"He didn't damage his career," White wrote. "He is entitled to his opinion. He doesn't know [what the f***] he is talking about [though]."

    Penick's Analysis: Askren isn't wrong, but the response from White is quite typical anyway. It's not an impossible thing for the UFC to be testing their fighters, it's simply something that would require a little extra effort and money. The key is the establishment or support of some type of outside agency that can test throughout the year and can cover the UFC in areas where there aren't commissions, because them policing themselves isn't ideal either. But the big issue here is White's characterization of the problem. He's making it seem like it would be his responsibility to test every single fighter wherever they are in the world. That's not the case at all. White doesn't even need to be personally involved. If there was an independently operated organization or branch funded by UFC contributions, they could be in charge of setting up random tests, and handing out disciplinary action accordingly. There are ways more can be done, and White is wrong to keep spouting the line that it's the most tested sport or has the best testing, because that's not where we're at yet.
    Gene Ching
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    Back to Ben

    I'm posting this here just to ttt it. More on CM Punk here. More on Anthony Pettis here. Both Punk and Pettis probably deserve their own threads here too, but we'll let that emerge organically.
    White Responds To CM Punk Critics, Including Ben Askren
    By Matt Parrino December 17, 2014
    Web Producer

    "The Download" with Dana White is a weekly UFC.com exclusive interview with the boss, covering everything that's in the news. This week Dana talks about CM Punk, Ben Askren, Anthony Pettis and Renan Barao.


    When Joe Rogan interviewed new UFC fighter CM Punk at UFC 181 and introduced the former WWE mega star to the MMA world, the Internet just about exploded.

    Some were excited, others intrigued, and just as many people questioned the move considering Phil “CM Punk” Brooks has no real MMA background.

    The UFC essentially signed an inexperienced amateur fighter.

    UFC President Dana White said he understands both the positive and negative reactions to the signing.

    “The feedback has been both – it’s mixed. Some people love it, some people hate it,” White said. “The people who are opposed to it and *****ing about it, I get it. Every fight that we do isn’t going to be everybody’s thing, but there will be people who want to watch him and those that don’t.”

    It’s no secret that current MMA fighter Ben Askren isn’t the biggest UFC fan. His back and forth with White over the years has been well documented, but White said in August that he could see Askren in the UFC someday.

    But Askren doesn’t seem to be interested in fighting inside the Octagon. After UFC 181, he was quick to respond to the signing of CM Punk on Twitter.
    “All you dummies believed @danawhite when he said I need more experience. Then he signs a 0-0 fake wrestler. LOL on you,” Askren said on Twitter.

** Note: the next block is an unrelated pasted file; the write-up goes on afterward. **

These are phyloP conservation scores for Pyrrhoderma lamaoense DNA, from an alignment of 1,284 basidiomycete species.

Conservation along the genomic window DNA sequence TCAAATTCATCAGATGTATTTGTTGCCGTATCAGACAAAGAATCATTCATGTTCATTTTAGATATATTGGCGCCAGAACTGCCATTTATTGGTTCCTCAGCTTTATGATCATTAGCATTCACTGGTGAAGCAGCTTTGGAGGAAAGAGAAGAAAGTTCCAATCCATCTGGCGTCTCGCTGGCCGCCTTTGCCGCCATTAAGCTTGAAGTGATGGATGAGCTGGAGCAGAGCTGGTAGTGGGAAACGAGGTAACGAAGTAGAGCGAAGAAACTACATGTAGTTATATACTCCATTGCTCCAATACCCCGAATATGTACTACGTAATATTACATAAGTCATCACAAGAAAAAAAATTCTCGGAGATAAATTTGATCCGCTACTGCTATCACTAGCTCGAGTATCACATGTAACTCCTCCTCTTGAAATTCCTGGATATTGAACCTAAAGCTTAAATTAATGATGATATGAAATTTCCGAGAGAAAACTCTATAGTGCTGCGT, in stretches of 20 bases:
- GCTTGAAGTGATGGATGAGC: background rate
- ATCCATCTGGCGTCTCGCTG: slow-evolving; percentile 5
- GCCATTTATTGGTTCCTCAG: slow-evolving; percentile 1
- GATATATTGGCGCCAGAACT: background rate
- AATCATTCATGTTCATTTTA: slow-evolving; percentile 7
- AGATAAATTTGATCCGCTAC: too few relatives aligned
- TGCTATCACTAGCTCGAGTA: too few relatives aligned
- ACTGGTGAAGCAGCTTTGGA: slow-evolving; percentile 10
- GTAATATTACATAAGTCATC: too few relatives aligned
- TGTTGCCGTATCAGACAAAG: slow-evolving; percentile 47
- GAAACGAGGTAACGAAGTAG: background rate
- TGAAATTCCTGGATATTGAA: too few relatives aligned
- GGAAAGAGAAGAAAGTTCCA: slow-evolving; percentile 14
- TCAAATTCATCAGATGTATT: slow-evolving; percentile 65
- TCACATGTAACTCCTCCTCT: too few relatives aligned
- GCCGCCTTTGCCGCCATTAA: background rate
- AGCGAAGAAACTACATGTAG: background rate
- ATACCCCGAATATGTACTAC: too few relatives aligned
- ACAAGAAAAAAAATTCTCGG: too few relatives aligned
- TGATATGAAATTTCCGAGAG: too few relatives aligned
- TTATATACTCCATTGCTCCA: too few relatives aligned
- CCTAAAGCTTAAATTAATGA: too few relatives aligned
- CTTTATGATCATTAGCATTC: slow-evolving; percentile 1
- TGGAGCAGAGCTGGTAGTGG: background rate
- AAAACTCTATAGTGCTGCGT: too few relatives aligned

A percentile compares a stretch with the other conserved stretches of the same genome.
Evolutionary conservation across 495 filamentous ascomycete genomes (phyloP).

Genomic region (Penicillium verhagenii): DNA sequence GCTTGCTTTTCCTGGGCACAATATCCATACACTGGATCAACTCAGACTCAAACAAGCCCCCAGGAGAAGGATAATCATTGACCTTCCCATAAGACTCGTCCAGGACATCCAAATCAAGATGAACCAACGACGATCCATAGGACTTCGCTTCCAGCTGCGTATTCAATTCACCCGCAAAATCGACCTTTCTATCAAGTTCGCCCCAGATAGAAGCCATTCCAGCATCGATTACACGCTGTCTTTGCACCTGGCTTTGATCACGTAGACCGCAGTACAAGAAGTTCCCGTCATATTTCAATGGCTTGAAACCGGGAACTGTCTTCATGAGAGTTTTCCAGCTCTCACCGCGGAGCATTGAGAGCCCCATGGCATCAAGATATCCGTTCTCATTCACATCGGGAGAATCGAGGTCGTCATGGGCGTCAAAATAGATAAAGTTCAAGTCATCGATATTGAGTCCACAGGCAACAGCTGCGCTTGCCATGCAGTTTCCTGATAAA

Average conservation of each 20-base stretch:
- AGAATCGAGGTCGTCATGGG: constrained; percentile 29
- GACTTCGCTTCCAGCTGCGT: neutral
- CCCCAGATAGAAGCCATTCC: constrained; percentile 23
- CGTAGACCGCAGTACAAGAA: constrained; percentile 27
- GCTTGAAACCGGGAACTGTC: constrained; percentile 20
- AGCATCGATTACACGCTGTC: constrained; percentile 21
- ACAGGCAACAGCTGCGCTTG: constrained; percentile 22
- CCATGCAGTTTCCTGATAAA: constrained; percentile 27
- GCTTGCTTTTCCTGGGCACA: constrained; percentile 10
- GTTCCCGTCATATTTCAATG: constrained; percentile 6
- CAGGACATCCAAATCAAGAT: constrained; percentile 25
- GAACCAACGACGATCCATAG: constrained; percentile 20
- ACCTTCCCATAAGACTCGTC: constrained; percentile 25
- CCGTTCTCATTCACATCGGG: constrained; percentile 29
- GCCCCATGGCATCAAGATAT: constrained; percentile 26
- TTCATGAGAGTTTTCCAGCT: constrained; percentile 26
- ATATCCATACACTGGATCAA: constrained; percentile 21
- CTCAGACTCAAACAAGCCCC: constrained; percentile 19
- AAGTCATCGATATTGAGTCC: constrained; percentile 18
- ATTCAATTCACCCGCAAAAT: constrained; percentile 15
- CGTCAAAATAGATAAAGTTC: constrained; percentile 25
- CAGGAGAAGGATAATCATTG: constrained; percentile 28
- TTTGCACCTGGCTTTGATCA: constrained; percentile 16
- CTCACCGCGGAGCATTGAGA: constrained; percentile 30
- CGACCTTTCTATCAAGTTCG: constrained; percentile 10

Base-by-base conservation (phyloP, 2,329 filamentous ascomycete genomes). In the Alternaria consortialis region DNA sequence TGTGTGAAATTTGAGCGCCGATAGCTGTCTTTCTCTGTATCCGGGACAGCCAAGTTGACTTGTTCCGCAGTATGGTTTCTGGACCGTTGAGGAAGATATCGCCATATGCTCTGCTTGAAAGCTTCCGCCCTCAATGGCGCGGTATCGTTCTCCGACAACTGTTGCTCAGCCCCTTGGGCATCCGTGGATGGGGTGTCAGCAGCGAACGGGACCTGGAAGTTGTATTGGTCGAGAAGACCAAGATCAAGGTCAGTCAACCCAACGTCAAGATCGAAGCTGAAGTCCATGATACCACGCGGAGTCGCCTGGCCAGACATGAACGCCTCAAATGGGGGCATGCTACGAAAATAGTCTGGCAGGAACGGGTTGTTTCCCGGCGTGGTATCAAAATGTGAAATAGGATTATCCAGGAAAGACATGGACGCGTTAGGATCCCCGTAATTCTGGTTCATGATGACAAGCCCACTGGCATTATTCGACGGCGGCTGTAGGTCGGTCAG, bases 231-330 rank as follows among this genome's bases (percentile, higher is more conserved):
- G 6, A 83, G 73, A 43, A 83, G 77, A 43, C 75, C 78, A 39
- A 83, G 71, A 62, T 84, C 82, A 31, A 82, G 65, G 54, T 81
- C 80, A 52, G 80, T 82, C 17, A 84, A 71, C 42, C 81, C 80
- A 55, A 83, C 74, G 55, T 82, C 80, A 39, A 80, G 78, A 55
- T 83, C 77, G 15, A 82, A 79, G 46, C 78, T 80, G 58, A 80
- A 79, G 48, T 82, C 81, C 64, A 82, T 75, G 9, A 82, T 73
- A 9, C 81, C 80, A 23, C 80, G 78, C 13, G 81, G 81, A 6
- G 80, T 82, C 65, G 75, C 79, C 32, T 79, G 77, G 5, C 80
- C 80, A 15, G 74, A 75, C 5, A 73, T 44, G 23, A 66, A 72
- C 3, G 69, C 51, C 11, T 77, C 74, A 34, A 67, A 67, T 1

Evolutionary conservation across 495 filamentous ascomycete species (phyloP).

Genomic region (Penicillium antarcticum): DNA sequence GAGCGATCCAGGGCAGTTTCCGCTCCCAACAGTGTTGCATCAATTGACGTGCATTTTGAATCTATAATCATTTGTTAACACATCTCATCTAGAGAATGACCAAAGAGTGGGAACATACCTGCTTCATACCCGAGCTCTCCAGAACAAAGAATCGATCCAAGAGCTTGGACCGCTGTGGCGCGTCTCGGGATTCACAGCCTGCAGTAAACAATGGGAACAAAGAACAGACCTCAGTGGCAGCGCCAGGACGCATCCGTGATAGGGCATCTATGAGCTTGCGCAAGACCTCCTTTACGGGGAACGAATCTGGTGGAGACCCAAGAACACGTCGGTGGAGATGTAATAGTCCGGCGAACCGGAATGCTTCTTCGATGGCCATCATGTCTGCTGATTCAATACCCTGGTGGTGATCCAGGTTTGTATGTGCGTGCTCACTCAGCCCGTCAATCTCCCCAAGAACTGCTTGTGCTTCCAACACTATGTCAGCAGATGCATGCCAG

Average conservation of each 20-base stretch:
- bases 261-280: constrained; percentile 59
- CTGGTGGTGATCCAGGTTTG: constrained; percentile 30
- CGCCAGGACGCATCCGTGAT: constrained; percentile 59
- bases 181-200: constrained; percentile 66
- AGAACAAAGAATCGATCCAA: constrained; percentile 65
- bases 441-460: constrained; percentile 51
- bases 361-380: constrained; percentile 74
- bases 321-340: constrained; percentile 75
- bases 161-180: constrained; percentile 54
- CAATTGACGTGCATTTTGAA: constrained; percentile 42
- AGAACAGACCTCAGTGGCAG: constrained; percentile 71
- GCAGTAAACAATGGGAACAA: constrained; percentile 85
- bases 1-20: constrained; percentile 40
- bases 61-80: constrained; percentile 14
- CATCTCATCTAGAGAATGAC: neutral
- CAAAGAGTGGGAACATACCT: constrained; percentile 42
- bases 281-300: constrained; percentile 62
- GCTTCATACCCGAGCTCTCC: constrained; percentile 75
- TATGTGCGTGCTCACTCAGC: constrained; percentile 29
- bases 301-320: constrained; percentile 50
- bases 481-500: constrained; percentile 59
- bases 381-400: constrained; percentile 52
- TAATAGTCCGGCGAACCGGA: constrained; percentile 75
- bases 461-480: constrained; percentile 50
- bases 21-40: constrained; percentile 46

White was puzzled a bit after reading the tweet.

    “The thing is with Ben Askren is that Ben Askren doesn’t really want to fight here, in my opinion. People that are close to him say the same thing,” White said. “The guy is making a ton of money to fight nobodies, but when you talk and you say a lot of things it keeps your name out there. Trust me when I tell you this, Ben Askren does not want to fight in the UFC. Believe me when I tell you that.”

    As far as Brooks goes, White said he is giving him a chance to live out a dream.

    “He and I have become friends and he told me, ‘I’ve achieved some cool things in my life and I want to try the UFC. It’s not like I’m young enough to fight my way up in the smaller leagues. I’d like to come in and give it a shot and see what I got,’” White said.

    On Renan Barao and Anthony Pettis


    Barao (left) vs. T.J. DillashawBarao (left) vs. T.J. Dillashaw

    Barao is set to step back inside the Octagon this weekend for the first time since he lost his UFC bantamweight title back at UFC 173.

    Before the loss, White called Barao perhaps the best pound-for-pound fighter in the world. The boss is excited to see if Barao can return to form against Mitch Gagnon in Brazil.

    “It’s a very tough fight, but everyone knows what I thought about Renan Barao,” White said. “The question with Renan again will be making that weight. Can he continue to make that weight?”

    Speaking of pound-for-pound best fighters, White’s been very vocal about how good he thinks UFC lightweight champion Anthony Pettis is and can be.

    In fact, he’s known it for a long time.

    “I’ve always seen something special in Anthony Pettis. When you see a guy that’s that talented and he’s only going to get better – I mean, he can do things to people that other people can’t do,” White said. “For instance, Gilbert Melendez has three different titles in three different organizations. Gilbert grew up with the Gracies, trains every day with the Diaz brothers and Jake Shields, and Pettis put him in a guillotine choke and choked him out. Every time he hit Gilbert, he hurt him. Pettis is a beast.”
    Gene Ching